“And we have groups for trans kids,” the program director for the local gay & lesbian centre told the seminar on trans health issues.
“Aren’t trans kids just amazing?” they burbled to the audience.
If trans kids are an amazing group, then what group isn’t amazing?
The answer bubbled to the top soon afterwards in a comment about the challenge of “high-need” transpeople. They are the opposite of trans-kids, no longer fresh and hopeful, trusting and able to be managed with peer pressure & promises, ready and willing to learn, but rather crusty, ornery and challenging.
The audience laughed loudly when I asked my question about who wasn’t amazing. Since most worked in the field of delivering trans-health, they knew the answer in their gut. They knew about the problem trannys.
Every transperson, though, was a transkid once, was an open mind & heart wanting to find a way to both be deeply connected and profoundly themselves in the world.
For most of us, though, the word “transkid” didn’t even exist, let alone a world where we could be supported and embraced into happy and powerful expression.
Rather, we were shamed into the closet, taught fear and denial, made to believe that we were broken somehow, that if we showed ourselves we would suffer social alienation and emotional pain. We learned to compartmentalize, to shatter ourselves, to kill parts of ourselves off, learned to twist our thinking and our explanation of self to try and get a little bit of what we needed so desperately.
I went through my own story, from only hearing echoes of who I was when Virginia Prince was on late night adult talk radio to dumping a copy of Harry Benjamin’s “The Transsexual Phenomenon” at the last subway station before I had to get back in my parents car in 1969.
I spoke of helping with support groups in the 1980s to getting an award from the local centre twenty years ago in 1997.
My question to the panel was simple.
I know that they are working with the visible, emerging transpeople out there, the ones struggling at this moment to claim trans-identity.
But how are they opening to the vast population of us who have already been shamed into the closet, those of us who have become hidden and resistant to even identifying publicly as trans?
In the past eleven years, that has been the top post on this blog. We never dreamed of being trans, rather we dreamed of being strong, attractive, beautiful, hoped to be seen, understood and valued, hoped to be embraced for who we are inside even when that crosses the nice binary lines that so many people, even gay & lesbian people, find so comforting and enforceable.
There are few benefits in being visibly trans and lots of costs as others try to enforce their visions of the right way to be trans, setting up a crossfire where fundamental beliefs, from religious doctrine to call out culture just create a battleground that we have learned to run from rather than safe spaces.
Five or six transpeople came up to me after the event to talk about how my remarks mirrored their experience in the world.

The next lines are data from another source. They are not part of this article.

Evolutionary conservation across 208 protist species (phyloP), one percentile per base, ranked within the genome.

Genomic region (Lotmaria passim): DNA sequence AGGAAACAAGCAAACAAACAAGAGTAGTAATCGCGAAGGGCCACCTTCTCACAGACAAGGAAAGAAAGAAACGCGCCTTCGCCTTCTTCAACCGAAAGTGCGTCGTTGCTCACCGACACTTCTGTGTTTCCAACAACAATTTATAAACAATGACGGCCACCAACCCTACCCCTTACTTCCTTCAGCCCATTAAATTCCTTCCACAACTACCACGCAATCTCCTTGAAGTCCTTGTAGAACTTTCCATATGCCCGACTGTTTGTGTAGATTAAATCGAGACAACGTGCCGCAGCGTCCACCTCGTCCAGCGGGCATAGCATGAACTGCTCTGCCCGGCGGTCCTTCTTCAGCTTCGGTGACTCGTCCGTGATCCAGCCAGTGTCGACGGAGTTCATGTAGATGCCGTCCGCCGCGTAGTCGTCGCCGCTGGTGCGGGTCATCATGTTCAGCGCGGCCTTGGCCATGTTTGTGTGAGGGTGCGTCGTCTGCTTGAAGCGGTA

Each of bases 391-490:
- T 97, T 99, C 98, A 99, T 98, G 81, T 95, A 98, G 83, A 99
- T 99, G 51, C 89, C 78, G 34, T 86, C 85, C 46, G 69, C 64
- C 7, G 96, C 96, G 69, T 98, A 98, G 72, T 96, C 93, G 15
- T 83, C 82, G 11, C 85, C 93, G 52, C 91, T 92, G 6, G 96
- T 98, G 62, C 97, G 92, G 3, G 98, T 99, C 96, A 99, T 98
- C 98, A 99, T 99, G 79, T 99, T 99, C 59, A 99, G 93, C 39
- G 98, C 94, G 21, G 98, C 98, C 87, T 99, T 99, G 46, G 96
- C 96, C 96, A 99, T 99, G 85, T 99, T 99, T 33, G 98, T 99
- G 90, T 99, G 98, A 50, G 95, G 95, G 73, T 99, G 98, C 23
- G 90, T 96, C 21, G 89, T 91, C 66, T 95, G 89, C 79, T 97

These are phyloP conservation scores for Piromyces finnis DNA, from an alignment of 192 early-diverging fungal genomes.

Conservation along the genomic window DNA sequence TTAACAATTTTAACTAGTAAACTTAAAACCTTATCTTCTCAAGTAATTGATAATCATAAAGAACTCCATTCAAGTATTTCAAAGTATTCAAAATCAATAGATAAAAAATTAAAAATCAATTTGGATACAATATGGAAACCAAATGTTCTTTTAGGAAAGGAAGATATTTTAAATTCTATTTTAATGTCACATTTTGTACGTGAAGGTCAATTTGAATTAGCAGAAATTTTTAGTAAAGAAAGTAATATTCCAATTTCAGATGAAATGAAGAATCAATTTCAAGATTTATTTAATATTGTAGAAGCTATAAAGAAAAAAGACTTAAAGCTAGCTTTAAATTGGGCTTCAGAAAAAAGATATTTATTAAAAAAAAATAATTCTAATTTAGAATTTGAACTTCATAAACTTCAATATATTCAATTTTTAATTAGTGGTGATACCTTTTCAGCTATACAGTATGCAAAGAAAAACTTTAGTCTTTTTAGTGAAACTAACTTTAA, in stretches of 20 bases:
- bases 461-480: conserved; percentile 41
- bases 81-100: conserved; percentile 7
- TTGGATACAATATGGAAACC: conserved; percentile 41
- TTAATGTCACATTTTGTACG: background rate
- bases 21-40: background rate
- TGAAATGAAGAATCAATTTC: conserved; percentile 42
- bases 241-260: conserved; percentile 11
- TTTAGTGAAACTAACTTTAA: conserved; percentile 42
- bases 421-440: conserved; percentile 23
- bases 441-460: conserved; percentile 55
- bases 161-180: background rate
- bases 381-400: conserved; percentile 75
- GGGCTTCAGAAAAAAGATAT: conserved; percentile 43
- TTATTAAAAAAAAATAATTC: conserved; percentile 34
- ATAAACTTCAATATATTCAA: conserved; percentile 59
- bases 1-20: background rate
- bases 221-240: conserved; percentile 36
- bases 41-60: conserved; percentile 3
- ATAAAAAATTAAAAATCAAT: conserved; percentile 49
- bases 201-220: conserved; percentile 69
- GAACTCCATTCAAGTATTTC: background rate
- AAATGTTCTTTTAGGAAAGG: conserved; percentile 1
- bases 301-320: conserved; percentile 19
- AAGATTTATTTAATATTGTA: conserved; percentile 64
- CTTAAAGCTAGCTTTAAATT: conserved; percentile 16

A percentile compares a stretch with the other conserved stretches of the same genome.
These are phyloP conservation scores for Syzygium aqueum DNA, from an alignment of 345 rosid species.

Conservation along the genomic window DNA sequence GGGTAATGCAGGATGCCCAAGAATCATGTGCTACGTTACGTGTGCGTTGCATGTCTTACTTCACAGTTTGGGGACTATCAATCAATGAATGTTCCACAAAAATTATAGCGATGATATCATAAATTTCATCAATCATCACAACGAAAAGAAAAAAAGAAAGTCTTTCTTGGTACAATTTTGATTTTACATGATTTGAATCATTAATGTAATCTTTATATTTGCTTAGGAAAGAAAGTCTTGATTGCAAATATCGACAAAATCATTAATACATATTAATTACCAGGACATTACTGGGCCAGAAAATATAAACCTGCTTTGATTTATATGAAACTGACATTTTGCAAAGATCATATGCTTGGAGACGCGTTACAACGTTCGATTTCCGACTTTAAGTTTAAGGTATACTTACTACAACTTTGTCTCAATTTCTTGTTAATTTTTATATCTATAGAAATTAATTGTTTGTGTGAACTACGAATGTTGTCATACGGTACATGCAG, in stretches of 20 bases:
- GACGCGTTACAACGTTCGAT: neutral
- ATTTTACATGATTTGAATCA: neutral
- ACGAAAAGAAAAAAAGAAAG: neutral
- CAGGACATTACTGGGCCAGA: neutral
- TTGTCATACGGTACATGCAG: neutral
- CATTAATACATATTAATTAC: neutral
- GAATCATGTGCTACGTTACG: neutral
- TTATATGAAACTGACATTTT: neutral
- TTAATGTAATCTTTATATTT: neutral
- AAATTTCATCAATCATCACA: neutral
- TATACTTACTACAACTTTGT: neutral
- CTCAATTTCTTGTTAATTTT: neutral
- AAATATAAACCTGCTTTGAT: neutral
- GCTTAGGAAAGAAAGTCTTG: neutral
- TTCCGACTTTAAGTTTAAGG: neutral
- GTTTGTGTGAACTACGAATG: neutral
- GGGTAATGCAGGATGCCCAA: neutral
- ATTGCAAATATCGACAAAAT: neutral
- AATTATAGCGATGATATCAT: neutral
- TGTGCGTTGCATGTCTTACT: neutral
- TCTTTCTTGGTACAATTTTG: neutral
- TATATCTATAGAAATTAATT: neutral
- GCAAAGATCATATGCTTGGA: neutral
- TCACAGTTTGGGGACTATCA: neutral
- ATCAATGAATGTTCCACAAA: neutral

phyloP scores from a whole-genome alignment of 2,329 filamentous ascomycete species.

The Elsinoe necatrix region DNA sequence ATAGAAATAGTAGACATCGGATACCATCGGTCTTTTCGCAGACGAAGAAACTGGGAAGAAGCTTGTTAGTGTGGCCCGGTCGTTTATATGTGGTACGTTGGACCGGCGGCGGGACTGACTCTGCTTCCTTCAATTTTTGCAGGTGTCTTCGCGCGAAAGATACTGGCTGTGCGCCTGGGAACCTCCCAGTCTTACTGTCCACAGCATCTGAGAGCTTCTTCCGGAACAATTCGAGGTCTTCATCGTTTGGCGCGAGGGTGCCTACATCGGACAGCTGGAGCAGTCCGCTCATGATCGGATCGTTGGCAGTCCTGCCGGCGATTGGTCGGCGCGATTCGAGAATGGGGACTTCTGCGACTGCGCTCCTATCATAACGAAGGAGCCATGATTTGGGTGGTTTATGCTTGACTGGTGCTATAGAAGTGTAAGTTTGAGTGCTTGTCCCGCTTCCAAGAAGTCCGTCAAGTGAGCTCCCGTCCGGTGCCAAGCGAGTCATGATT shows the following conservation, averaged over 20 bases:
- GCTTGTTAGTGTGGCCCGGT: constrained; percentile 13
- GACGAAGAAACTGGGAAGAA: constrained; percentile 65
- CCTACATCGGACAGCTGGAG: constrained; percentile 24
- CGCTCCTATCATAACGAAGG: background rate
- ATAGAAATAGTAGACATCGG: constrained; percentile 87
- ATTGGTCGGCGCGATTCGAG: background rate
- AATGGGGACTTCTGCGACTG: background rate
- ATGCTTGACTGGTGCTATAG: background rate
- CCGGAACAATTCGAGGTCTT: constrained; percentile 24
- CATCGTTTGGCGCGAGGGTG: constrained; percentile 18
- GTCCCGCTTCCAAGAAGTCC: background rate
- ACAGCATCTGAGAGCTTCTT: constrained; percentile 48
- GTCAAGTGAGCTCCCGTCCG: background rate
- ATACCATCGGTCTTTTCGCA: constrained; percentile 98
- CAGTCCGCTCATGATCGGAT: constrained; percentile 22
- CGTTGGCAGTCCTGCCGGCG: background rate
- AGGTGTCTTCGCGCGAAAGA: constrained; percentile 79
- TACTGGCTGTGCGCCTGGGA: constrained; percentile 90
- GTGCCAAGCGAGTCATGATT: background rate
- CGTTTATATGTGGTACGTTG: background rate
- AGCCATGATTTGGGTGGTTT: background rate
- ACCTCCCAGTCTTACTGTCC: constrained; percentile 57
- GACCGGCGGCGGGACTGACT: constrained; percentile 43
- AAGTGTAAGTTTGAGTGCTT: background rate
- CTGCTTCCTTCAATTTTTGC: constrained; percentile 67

None of the seven or eight professionals on the panel, though, chose to follow up with me, to affirm my remarks or see if I could share anything of use with them or their organizations.
They all laughed when I asked what group wasn’t amazing, and then they quickly and profoundly understood that I was very much a member of that group, the ornery and scarred transpeople whose history of neglect and abuse makes me high need rather than cute, motivated and manipulable.
Every transperson, no matter what their relationship to the institutional structures being constructed around trans is, was a tender, sweet, vulnerable and hurting trans kid once.
The vast majority of us, though, learned to fracture and hide that nature, turning our needs into embedded and often infected shards rather than being able to open and blossom.
And all those twisted and compartmentalized transpeople out there are deeply suspect about opening to and trusting structures of power that find sweet trans-kids amazing and our own identity and stories incorrect, tainted, broken and too high need to be serviced.
We know the “third gotcha,” that moment when even those who claim to be allies impose their own dogma onto us, cutting us again and sending us away from another political battle that just feels like it slices our heart.
We know the scars on our own soul.
And when I shared that experience, bringing together the lessons from the thousands and thousands of trans stories, trans theologies that I have heard over the last fifty years, none of these “professionals” even did the graceful thing of acknowledging the pain.
Instead, they saw me as one of those “too-hard” trannys, the high-need broken people who just are not, just are never “amazing!” to work with.
Yet, I spoke out for all those voices and many transpeople in the room understood the challenge I crystallized.
We aren’t trans to fit neatly in nice boxes, to comply with some model of abjection and obedience.
The trans inside of us, rather, is the place where the break between our own hearts and the demands of social stereotyping splintered us, where our dreams and social expectations created a place where we were shamed and abused into making our shattered heart invisible.
That’s why we are so hard to serve, because when we needed service we were only given political and doctrinal demands.
And the pros in the room, well, they know how to laugh at the vision of challenging, individual and needy transpeople, but having the skills and compassion to actually open to and engage them?
That just isn’t something they have the amazing skills and intention to do.